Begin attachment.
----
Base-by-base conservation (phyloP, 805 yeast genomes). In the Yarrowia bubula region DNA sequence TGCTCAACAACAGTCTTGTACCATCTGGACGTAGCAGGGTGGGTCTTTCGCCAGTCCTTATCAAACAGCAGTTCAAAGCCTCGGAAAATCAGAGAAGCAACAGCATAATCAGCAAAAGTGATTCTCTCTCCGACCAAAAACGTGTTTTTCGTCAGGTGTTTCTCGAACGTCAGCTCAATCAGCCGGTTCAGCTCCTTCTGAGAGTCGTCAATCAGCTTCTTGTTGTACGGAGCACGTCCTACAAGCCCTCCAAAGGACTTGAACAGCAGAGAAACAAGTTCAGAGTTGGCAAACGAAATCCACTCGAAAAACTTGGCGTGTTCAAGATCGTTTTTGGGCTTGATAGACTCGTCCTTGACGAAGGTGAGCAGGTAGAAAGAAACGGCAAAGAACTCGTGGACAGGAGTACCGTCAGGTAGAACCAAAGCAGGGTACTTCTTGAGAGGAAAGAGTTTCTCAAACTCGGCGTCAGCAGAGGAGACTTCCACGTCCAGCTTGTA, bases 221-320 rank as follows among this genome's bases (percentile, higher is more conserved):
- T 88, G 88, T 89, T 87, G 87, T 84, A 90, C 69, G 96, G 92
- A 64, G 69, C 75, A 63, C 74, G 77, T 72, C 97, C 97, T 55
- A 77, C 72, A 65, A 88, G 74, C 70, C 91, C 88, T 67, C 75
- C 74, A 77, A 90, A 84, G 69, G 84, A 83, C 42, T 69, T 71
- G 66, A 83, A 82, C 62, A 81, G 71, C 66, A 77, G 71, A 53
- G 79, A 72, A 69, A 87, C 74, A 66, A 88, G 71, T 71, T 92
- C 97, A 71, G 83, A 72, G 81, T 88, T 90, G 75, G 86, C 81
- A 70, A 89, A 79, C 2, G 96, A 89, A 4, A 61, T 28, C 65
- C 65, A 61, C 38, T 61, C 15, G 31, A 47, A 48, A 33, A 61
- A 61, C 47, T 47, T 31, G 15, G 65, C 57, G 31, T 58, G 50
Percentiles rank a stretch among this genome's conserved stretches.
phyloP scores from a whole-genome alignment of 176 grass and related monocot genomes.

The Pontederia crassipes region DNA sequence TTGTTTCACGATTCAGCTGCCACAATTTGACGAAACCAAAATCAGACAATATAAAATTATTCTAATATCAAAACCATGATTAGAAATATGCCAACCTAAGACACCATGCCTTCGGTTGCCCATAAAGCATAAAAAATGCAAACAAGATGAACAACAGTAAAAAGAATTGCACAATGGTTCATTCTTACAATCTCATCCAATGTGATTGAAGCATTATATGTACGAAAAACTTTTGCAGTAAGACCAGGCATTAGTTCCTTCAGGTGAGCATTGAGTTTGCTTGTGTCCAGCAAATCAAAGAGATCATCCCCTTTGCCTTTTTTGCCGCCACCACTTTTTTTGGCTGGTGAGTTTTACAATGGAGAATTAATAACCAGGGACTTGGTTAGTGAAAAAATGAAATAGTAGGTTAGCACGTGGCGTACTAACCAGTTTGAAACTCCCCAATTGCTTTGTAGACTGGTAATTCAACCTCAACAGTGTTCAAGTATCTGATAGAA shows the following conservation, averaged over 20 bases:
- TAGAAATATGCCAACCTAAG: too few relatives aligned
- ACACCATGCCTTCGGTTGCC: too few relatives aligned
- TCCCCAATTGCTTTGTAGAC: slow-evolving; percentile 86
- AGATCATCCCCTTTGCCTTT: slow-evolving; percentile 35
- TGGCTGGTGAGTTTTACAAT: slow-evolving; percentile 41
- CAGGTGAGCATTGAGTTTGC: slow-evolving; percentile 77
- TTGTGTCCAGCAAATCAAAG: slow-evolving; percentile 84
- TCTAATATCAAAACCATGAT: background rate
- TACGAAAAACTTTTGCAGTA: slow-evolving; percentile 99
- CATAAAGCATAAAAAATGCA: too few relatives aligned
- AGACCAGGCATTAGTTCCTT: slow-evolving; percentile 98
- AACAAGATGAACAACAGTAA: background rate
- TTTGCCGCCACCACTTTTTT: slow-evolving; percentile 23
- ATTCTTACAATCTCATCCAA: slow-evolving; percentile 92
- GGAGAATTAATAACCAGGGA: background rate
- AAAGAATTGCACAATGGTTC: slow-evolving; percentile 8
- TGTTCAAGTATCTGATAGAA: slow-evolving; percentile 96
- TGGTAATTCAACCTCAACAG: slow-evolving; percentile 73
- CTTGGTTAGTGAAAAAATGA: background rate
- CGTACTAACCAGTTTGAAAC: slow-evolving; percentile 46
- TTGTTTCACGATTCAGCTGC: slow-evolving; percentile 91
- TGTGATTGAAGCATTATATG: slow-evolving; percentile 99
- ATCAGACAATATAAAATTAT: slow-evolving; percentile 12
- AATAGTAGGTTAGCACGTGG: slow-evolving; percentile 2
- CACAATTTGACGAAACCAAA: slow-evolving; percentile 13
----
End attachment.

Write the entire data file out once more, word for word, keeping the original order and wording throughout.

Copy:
Base-by-base conservation (phyloP, 805 yeast genomes). In the Yarrowia bubula region DNA sequence TGCTCAACAACAGTCTTGTACCATCTGGACGTAGCAGGGTGGGTCTTTCGCCAGTCCTTATCAAACAGCAGTTCAAAGCCTCGGAAAATCAGAGAAGCAACAGCATAATCAGCAAAAGTGATTCTCTCTCCGACCAAAAACGTGTTTTTCGTCAGGTGTTTCTCGAACGTCAGCTCAATCAGCCGGTTCAGCTCCTTCTGAGAGTCGTCAATCAGCTTCTTGTTGTACGGAGCACGTCCTACAAGCCCTCCAAAGGACTTGAACAGCAGAGAAACAAGTTCAGAGTTGGCAAACGAAATCCACTCGAAAAACTTGGCGTGTTCAAGATCGTTTTTGGGCTTGATAGACTCGTCCTTGACGAAGGTGAGCAGGTAGAAAGAAACGGCAAAGAACTCGTGGACAGGAGTACCGTCAGGTAGAACCAAAGCAGGGTACTTCTTGAGAGGAAAGAGTTTCTCAAACTCGGCGTCAGCAGAGGAGACTTCCACGTCCAGCTTGTA, bases 221-320 rank as follows among this genome's bases (percentile, higher is more conserved):
- T 88, G 88, T 89, T 87, G 87, T 84, A 90, C 69, G 96, G 92
- A 64, G 69, C 75, A 63, C 74, G 77, T 72, C 97, C 97, T 55
- A 77, C 72, A 65, A 88, G 74, C 70, C 91, C 88, T 67, C 75
- C 74, A 77, A 90, A 84, G 69, G 84, A 83, C 42, T 69, T 71
- G 66, A 83, A 82, C 62, A 81, G 71, C 66, A 77, G 71, A 53
- G 79, A 72, A 69, A 87, C 74, A 66, A 88, G 71, T 71, T 92
- C 97, A 71, G 83, A 72, G 81, T 88, T 90, G 75, G 86, C 81
- A 70, A 89, A 79, C 2, G 96, A 89, A 4, A 61, T 28, C 65
- C 65, A 61, C 38, T 61, C 15, G 31, A 47, A 48, A 33, A 61
- A 61, C 47, T 47, T 31, G 15, G 65, C 57, G 31, T 58, G 50
Percentiles rank a stretch among this genome's conserved stretches.
phyloP scores from a whole-genome alignment of 176 grass and related monocot genomes.

The Pontederia crassipes region DNA sequence TTGTTTCACGATTCAGCTGCCACAATTTGACGAAACCAAAATCAGACAATATAAAATTATTCTAATATCAAAACCATGATTAGAAATATGCCAACCTAAGACACCATGCCTTCGGTTGCCCATAAAGCATAAAAAATGCAAACAAGATGAACAACAGTAAAAAGAATTGCACAATGGTTCATTCTTACAATCTCATCCAATGTGATTGAAGCATTATATGTACGAAAAACTTTTGCAGTAAGACCAGGCATTAGTTCCTTCAGGTGAGCATTGAGTTTGCTTGTGTCCAGCAAATCAAAGAGATCATCCCCTTTGCCTTTTTTGCCGCCACCACTTTTTTTGGCTGGTGAGTTTTACAATGGAGAATTAATAACCAGGGACTTGGTTAGTGAAAAAATGAAATAGTAGGTTAGCACGTGGCGTACTAACCAGTTTGAAACTCCCCAATTGCTTTGTAGACTGGTAATTCAACCTCAACAGTGTTCAAGTATCTGATAGAA shows the following conservation, averaged over 20 bases:
- TAGAAATATGCCAACCTAAG: too few relatives aligned
- ACACCATGCCTTCGGTTGCC: too few relatives aligned
- TCCCCAATTGCTTTGTAGAC: slow-evolving; percentile 86
- AGATCATCCCCTTTGCCTTT: slow-evolving; percentile 35
- TGGCTGGTGAGTTTTACAAT: slow-evolving; percentile 41
- CAGGTGAGCATTGAGTTTGC: slow-evolving; percentile 77
- TTGTGTCCAGCAAATCAAAG: slow-evolving; percentile 84
- TCTAATATCAAAACCATGAT: background rate
- TACGAAAAACTTTTGCAGTA: slow-evolving; percentile 99
- CATAAAGCATAAAAAATGCA: too few relatives aligned
- AGACCAGGCATTAGTTCCTT: slow-evolving; percentile 98
- AACAAGATGAACAACAGTAA: background rate
- TTTGCCGCCACCACTTTTTT: slow-evolving; percentile 23
- ATTCTTACAATCTCATCCAA: slow-evolving; percentile 92
- GGAGAATTAATAACCAGGGA: background rate
- AAAGAATTGCACAATGGTTC: slow-evolving; percentile 8
- TGTTCAAGTATCTGATAGAA: slow-evolving; percentile 96
- TGGTAATTCAACCTCAACAG: slow-evolving; percentile 73
- CTTGGTTAGTGAAAAAATGA: background rate
- CGTACTAACCAGTTTGAAAC: slow-evolving; percentile 46
- TTGTTTCACGATTCAGCTGC: slow-evolving; percentile 91
- TGTGATTGAAGCATTATATG: slow-evolving; percentile 99
- ATCAGACAATATAAAATTAT: slow-evolving; percentile 12
- AATAGTAGGTTAGCACGTGG: slow-evolving; percentile 2
- CACAATTTGACGAAACCAAA: slow-evolving; percentile 13